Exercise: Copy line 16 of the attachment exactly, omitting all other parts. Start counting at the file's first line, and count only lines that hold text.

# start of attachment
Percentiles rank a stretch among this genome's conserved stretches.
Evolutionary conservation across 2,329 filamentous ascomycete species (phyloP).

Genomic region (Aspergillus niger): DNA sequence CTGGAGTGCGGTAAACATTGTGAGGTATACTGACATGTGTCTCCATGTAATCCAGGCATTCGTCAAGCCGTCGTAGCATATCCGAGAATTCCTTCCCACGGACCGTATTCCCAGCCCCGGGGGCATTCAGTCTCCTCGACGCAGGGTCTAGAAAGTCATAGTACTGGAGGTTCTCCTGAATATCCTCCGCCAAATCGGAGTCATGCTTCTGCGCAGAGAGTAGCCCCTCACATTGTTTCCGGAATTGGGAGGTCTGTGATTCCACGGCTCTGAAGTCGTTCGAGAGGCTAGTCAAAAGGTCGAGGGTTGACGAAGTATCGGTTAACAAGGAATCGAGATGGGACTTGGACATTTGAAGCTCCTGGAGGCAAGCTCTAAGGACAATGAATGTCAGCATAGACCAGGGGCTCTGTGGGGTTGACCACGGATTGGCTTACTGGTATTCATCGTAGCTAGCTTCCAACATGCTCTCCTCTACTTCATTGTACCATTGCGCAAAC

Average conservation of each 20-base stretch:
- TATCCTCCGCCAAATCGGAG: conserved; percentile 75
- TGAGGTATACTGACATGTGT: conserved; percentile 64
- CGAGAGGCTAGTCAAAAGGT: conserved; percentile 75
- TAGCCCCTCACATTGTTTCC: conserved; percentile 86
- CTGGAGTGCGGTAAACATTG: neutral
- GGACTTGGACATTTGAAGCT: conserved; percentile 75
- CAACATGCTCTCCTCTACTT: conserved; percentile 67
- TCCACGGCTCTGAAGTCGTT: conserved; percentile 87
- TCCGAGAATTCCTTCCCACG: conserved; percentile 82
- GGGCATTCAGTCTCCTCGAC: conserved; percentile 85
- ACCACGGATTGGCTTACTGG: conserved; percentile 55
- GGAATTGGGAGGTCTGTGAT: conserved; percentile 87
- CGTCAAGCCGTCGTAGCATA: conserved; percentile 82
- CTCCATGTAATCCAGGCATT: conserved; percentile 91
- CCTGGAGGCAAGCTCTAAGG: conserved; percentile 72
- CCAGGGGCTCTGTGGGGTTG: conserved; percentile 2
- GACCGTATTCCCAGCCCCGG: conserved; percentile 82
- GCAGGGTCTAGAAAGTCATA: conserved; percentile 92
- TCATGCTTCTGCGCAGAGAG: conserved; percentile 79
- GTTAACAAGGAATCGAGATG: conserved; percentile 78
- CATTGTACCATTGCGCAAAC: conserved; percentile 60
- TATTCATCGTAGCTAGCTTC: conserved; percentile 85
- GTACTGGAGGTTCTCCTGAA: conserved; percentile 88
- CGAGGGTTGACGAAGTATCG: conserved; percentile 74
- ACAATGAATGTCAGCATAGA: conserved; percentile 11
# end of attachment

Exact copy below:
- GGAATTGGGAGGTCTGTGAT: conserved; percentile 87